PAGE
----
Why does foreign aid dominate?
Is it poverty?
Many respondents said their countries were too poor to support local rights groups. Upon closer examination, however, this explanation seems unsupported. Consider the above-cited Israeli study, which discovered that local rights groups depend heavily on foreign aid. In 2008, the year that research appeared, Israel’s Purchasing Power Parity (PPP) – adjusted per capita income – was $25,600, ranking it 38 of 180 countries globally. Whatever the reason for Israeli rights groups’ foreign aid dependence, per capita income was not among them. Consider also Figure A: Respondents said that Moroccan rights groups were more likely than those in India to receive “substantial” foreign aid, but Morocco’s per capita income was 25% higher than India’s. And while respondent estimates for India and Mexico were statistically indistinguishable, Mexico’s per capita income was 77% higher than India’s.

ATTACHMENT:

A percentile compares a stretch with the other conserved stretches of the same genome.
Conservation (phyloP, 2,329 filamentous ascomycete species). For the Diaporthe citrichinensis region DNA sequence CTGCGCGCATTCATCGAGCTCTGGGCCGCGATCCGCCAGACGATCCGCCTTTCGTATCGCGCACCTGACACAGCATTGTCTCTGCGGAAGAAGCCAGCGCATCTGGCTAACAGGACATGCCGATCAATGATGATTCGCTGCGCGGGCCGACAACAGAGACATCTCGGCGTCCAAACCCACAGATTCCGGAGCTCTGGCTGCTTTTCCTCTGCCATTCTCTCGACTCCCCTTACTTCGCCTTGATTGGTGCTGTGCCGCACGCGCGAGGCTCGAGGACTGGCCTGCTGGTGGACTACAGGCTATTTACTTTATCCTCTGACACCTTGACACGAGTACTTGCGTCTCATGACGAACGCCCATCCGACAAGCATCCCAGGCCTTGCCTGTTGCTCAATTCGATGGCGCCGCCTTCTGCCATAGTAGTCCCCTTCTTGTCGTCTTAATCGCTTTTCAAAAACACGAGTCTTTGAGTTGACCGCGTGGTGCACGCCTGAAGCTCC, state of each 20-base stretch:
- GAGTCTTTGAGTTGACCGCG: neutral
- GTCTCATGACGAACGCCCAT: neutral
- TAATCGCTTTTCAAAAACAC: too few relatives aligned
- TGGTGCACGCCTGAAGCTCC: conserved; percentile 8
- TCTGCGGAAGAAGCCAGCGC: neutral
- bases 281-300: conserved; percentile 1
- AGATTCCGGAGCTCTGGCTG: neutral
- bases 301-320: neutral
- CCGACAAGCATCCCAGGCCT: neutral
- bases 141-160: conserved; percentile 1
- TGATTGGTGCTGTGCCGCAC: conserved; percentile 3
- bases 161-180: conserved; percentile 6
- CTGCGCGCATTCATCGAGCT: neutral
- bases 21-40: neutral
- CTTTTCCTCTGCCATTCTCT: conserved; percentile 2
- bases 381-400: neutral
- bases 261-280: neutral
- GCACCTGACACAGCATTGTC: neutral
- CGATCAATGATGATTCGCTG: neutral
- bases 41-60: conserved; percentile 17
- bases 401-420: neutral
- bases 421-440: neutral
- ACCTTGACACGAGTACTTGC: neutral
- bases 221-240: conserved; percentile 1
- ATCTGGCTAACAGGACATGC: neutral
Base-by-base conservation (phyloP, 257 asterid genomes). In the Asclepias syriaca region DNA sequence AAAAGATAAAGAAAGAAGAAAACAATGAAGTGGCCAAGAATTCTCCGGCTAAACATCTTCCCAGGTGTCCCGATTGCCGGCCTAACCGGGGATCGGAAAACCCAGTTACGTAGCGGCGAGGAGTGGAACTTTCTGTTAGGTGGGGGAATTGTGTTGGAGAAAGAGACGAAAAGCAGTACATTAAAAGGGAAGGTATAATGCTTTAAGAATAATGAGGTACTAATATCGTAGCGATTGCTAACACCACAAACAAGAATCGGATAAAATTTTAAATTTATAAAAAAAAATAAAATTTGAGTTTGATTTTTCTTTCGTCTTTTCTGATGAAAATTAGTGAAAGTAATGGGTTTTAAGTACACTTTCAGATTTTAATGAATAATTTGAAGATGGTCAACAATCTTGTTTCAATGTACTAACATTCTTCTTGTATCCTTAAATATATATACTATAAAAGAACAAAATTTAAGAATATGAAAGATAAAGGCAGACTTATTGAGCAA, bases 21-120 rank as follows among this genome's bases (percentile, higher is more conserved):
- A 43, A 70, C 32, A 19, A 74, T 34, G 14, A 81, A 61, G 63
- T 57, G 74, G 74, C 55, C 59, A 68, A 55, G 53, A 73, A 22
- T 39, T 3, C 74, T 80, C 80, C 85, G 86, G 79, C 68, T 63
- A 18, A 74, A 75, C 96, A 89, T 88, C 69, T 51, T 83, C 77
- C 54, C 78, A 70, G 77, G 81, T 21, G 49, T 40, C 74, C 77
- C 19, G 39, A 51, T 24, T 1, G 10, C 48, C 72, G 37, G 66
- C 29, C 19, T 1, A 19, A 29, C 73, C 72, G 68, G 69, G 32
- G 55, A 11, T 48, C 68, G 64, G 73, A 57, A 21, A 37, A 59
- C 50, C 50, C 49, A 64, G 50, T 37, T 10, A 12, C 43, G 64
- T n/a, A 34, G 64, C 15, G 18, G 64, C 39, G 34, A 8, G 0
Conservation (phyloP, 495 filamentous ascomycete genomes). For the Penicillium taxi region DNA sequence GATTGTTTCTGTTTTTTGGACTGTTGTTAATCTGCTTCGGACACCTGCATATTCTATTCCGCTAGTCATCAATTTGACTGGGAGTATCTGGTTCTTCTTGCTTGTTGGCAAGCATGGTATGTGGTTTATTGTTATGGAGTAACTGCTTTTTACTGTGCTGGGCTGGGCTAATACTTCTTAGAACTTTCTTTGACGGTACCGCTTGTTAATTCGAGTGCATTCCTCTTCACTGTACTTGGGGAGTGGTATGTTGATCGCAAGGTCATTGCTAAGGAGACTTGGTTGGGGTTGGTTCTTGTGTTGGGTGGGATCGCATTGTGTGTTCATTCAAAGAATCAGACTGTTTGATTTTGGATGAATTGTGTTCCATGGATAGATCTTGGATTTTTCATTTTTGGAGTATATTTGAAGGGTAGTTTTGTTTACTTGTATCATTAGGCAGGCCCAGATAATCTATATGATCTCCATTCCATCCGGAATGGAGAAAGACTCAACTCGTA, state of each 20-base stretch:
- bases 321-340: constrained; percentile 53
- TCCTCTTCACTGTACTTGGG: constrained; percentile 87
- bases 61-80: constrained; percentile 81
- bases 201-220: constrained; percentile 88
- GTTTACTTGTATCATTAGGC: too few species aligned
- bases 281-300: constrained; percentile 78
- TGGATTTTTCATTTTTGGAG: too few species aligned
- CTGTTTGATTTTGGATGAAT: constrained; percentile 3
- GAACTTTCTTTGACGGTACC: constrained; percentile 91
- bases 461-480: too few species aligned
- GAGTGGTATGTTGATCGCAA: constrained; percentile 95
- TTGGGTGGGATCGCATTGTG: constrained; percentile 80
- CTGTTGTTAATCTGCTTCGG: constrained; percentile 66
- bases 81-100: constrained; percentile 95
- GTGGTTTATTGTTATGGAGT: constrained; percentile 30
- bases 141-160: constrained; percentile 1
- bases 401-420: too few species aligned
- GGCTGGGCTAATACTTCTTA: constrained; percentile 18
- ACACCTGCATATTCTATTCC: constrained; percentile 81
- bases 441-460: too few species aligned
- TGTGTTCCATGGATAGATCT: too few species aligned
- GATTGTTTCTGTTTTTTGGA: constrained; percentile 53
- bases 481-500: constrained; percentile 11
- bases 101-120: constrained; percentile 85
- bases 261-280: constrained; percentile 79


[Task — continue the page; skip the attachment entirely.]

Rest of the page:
Per capita income, it seems, doesn’t explain all that much.
How about culture?
Perhaps ordinary people don’t support human rights groups because they oppose human rights ideas? In Israel, experts say Jewish citizens associate the term “human rights” with Palestinian interests. Given Israeli-Palestinian tensions, aren’t Jewish Israelis simply unwilling to fund their enemies’ allies?
Again, a closer look suggests otherwise. In 2003, an Israeli survey found that 53% of the public thought it was “very important” (20%) or “somewhat important” (33%) to protect Palestinian rights. In 2008, another survey found that 52% of the public thought Israeli NGOs were either “very” (9%) or “somewhat” (43%) reliable sources of human rights information. With this number of supporters in a relatively wealthy country, Israeli rights groups should, in theory, be raising at least some local cash. So why don't they?